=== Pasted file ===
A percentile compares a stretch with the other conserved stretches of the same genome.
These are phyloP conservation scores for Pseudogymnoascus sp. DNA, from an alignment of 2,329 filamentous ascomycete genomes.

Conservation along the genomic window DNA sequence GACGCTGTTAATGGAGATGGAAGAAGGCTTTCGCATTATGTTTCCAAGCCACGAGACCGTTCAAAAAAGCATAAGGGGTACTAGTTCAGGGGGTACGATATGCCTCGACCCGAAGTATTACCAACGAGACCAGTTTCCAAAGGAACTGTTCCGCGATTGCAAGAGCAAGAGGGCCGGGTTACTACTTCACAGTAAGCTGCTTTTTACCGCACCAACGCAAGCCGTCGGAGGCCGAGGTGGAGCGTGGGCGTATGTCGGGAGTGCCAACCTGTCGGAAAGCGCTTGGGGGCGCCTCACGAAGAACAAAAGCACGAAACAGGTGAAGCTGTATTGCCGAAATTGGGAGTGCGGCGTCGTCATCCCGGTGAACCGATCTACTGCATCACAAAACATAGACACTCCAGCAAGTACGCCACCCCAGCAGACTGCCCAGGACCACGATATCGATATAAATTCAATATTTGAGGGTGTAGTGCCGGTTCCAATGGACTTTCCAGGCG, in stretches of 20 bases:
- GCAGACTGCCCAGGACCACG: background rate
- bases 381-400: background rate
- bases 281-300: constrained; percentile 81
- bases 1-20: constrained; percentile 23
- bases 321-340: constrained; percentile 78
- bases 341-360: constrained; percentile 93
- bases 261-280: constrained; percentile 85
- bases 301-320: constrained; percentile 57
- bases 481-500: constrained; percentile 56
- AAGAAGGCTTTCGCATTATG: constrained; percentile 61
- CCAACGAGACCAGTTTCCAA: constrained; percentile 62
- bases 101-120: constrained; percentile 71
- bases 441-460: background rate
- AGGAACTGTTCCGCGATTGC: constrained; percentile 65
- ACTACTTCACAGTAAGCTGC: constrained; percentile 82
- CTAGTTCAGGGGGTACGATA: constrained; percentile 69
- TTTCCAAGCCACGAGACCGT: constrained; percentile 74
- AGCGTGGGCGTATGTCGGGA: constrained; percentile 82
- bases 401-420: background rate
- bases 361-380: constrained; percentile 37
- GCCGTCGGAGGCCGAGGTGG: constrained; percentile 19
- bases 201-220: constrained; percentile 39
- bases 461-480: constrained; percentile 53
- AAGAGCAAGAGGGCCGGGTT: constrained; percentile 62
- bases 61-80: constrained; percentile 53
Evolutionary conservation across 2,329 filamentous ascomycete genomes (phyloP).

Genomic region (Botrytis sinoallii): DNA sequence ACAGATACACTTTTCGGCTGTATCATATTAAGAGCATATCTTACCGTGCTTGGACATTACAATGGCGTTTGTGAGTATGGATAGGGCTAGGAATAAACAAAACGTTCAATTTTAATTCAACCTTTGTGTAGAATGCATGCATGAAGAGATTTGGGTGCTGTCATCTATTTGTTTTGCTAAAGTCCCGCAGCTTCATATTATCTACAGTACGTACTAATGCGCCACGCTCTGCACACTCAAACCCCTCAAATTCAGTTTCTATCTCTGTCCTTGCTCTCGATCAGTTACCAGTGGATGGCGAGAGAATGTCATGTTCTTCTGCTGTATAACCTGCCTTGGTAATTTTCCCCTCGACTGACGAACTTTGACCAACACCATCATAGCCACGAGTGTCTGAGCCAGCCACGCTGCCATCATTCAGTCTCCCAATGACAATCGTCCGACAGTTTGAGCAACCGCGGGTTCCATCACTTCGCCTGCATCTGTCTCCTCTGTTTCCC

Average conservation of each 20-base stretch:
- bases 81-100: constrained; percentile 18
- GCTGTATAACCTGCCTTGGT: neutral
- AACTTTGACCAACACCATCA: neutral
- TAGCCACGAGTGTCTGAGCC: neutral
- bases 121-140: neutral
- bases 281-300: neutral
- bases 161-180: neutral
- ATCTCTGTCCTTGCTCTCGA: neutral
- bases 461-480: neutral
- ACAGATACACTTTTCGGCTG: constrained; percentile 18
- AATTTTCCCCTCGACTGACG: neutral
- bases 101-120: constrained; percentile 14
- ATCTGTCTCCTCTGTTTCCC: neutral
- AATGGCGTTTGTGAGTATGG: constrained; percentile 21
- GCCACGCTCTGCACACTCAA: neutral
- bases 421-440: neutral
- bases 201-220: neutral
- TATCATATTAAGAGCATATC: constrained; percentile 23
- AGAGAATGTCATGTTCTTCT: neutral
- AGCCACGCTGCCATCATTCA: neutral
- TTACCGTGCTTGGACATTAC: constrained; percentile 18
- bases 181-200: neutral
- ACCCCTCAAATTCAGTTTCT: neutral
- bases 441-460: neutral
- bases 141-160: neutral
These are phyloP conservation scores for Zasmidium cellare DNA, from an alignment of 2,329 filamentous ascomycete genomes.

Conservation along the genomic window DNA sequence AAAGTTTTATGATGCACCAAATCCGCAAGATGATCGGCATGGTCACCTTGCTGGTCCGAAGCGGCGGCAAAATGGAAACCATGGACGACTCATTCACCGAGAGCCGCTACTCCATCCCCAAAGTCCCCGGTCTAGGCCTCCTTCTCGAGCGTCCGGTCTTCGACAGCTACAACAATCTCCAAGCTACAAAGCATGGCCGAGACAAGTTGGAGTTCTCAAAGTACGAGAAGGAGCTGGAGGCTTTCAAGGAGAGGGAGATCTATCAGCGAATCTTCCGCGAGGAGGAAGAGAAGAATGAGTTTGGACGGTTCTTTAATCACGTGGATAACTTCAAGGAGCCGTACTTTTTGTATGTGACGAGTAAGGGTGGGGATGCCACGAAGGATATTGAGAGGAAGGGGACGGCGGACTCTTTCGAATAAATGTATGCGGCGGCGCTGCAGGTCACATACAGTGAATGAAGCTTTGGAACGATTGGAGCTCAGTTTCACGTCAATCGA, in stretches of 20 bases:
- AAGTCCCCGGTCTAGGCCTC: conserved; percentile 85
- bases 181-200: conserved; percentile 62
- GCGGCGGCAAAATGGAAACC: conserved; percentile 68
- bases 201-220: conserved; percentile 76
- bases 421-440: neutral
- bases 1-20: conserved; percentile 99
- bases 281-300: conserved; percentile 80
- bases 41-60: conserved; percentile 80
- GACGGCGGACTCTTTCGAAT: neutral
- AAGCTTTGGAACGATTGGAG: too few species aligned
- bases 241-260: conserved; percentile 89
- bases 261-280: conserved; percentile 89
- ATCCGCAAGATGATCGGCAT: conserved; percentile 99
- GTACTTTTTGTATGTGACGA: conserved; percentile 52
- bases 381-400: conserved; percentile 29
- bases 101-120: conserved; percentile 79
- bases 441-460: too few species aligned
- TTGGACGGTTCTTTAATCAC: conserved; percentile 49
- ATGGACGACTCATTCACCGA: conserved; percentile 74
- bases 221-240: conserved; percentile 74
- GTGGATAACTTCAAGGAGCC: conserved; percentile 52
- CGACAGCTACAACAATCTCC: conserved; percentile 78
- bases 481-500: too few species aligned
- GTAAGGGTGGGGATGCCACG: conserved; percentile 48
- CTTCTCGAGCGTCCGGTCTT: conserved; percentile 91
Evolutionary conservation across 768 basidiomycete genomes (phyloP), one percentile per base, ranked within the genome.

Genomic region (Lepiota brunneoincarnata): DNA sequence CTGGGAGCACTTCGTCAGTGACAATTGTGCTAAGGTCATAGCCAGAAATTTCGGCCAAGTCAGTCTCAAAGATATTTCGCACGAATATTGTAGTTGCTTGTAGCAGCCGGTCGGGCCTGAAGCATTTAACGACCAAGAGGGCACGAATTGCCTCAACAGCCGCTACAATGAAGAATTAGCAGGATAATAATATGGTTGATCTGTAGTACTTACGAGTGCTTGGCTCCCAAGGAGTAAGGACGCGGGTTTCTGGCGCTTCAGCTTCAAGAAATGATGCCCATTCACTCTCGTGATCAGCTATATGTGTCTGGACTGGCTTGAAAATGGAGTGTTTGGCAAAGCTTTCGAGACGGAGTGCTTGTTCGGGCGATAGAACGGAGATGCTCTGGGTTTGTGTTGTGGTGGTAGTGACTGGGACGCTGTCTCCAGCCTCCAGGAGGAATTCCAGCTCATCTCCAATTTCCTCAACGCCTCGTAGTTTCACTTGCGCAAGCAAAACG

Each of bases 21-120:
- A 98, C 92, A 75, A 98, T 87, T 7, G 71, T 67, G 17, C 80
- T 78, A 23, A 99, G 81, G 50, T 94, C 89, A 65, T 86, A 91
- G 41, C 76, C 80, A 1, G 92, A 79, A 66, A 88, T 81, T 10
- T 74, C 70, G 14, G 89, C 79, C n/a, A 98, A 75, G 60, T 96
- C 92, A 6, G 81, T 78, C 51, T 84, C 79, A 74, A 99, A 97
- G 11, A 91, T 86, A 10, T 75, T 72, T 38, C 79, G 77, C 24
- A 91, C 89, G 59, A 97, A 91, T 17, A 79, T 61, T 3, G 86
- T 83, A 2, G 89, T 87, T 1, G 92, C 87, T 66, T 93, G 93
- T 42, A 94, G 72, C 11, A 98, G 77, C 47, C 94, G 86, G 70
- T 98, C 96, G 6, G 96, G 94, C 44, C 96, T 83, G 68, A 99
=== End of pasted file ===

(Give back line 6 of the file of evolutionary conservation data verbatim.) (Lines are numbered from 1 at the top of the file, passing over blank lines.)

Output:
- bases 281-300: constrained; percentile 81